January 31, 2019
News has just broken that Morton Sobell, co-defendant of Ethel and Julius Rosenberg, passed away December 26, 2018, at the age of 101. Following his conviction, Mort was sentenced to 30 years in prison and served 18 before being released in 1969.
For decades, Mort maintained his innocence. Then in 2008, in connection with the release of key, previously-secret documents from the case, he abruptly reversed course and admitted he had conspired with Julius to supply the Soviets with non-atomic military and industrial information.
The New York Times, The Washington Post, and many other news outlets have run lengthy stories detailing Mort’s long and complex life. We’ve posted links to several of them on the RFC Facebook page, where we invite you to leave your comments.
The Rosenberg case was nothing, if not complicated, and that’s true for Morton Sobell’s role in it, as well. But a few simple truths stand out:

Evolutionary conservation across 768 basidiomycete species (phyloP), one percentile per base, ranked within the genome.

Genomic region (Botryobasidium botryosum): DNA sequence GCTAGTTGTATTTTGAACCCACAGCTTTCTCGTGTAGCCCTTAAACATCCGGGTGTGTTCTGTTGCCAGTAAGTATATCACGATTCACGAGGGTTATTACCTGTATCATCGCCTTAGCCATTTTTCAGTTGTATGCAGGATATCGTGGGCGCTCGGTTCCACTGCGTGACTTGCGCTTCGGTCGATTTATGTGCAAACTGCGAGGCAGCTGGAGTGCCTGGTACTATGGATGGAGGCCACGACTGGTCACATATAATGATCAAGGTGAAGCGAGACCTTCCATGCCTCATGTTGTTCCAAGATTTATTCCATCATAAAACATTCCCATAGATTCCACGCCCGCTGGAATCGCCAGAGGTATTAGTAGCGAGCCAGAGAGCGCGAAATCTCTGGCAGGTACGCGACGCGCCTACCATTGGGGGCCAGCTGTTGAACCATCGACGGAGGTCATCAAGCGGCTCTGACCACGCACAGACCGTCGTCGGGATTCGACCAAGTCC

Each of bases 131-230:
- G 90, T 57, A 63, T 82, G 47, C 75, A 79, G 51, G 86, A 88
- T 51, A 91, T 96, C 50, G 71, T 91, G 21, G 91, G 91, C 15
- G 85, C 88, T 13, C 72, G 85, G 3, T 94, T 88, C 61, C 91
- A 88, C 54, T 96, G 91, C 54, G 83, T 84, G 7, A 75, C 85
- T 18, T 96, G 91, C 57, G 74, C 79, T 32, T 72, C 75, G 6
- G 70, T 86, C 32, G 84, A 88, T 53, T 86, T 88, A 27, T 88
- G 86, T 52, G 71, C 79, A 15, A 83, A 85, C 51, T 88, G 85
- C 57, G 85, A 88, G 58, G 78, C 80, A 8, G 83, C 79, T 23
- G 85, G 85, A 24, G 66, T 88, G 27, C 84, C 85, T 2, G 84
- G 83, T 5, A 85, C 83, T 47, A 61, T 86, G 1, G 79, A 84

1) Mort stood in solidarity with Ethel and Julius at their darkest hour, at great personal cost.
2) His 2008 disclosure paved the way to the clear understanding of the key facts of the case that we have today, which include:
- Mort and Julius engaged in acts of espionage, but did not “steal” or give to the Soviets what the U.S. government called “the secret of the atomic bomb.”
- Ethel did not engage in espionage at all, and our government knew that, but prosecuted and executed her anyway.
With the passing of the last of the central figures in what was one of the most controversial legal cases of the 20th century, we’re reflecting on the notion of solidarity, and on the sacrifices people are willing to make for their most deeply held values and beliefs.
And we’re also thinking about how our government’s playbook of fearmongering and repression – so much a part of the prosecution of Morton Sobell and Ethel and Julius Rosenberg – is once again being embraced and utilized by those in power in our country today.